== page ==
About politics, in the high sense of the word, he knew nothing, and cared nothing. He called himself a Whig. His father's son could scarcely assume any
It pleased him also to affect a foolish dislike of kings as kings, and a foolish love and admiration of rebels as rebels : and perhaps, while kings were not in danger, and while rebels were not in being, he really believed that he held the doctrines which he professed. To go no further than the letters now before us, he is perpetually boasting to his friend Mann of his aversion to royalty and to royal persons. He calls the crime of Damien “that least bad of murders, the murder of a king.” He hung up in his villa an engraving of the deathwarrant of Charles, with the inscription “Major Charta.”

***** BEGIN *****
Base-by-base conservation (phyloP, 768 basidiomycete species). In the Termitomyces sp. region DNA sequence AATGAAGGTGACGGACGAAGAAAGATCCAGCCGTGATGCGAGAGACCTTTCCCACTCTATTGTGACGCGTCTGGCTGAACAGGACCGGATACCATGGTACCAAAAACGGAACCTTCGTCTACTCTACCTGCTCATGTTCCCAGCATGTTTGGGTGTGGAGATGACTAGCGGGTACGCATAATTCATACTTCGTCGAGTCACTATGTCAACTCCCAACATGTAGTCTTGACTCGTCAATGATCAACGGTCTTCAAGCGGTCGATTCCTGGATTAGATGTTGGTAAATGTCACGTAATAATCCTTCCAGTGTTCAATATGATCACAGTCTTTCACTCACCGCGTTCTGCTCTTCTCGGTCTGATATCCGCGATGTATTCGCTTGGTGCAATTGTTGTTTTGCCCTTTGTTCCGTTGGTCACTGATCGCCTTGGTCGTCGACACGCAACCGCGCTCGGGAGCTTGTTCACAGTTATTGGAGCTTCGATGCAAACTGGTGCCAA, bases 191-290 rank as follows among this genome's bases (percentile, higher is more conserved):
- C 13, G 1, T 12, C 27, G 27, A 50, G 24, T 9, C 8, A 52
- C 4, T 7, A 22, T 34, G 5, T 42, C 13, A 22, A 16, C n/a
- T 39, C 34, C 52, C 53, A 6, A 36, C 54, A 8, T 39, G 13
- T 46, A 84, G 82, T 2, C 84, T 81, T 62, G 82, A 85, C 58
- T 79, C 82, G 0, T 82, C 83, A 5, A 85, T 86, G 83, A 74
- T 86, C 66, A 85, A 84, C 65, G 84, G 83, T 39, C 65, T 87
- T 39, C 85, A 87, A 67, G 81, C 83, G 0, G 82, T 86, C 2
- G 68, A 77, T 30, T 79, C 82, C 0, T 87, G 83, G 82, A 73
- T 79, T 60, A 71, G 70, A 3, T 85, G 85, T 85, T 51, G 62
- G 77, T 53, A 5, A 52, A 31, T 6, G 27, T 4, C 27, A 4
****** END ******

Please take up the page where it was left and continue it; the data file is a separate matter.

Yet the most superficial knowledge of history might have taught him that the Restoration, and the crimes and follies of the twenty-eight years which followed the Restoration, were the effects of this Greater Charter. Nor was there much in the means by which that instrument was obtained that could gratify a judicious lover of liberty. A man must hate kings very bitterly, before he can think it desirable that the representatives of the people should be turned out of doors by dragoons, in order to get at a king's head. Walpole's Whiggism, however, was of a very harmless kind. He kept it, as he kept the old spears and helmets at Strawberry Hill, merely for show. He would just as soon have thought of taking down the arms of the ancient Templars and Hospitallers from the walls of his hall, and setting off on a crusade to the Holy Land, as of acting in the spirit of those daring warriors and statesmen, great even in their errors, whose names and seals were affixed to the warrant which he prized so highly. He liked revolution and regicide only when they were a hundred years old. His republicanism, like the courage of a bully, or the love of a fribble, was strong and ardent when there was no occasion for it, and subsided when he had an opportunity of bringing it to the proof. As soon as the revolutionary spirit really began to stir in Europe, as soon as the hatred of kings became something more than a sonorous phrase, he was frightened into a fanatical royalist, and became one of the most extravagant alarmists of those wretched times. In truth, his talk about liberty, whether he knew it or not, was from the beginning a mere cant, the remains of a phraseology which had meant something in the mouths of those from whom he had learned it, but which, in his mouth, meant about as much as the oath by which the Knights of some modern orders bind themselves to redress the wrongs of all injured ladies. He had been fed in his boyhood with Whig speculations on government. He must often have seen, at Houghton or in Downing Street, men who had been Whigs when it was as dangerous to be a Whig as to be a highwayman, men who had voted for the Exclusion bill, who had been concealed in garrets and cellars after the battle of Sedgemoor, and who had set their names to the declaration that they would live and die with the Prince of Orange. He had acquired the language of these men, and he repeated it by rote, though it was at variance with all his tastes and feelings; just as some old Jacobite families persisted in praying for the Pretender, and in passing their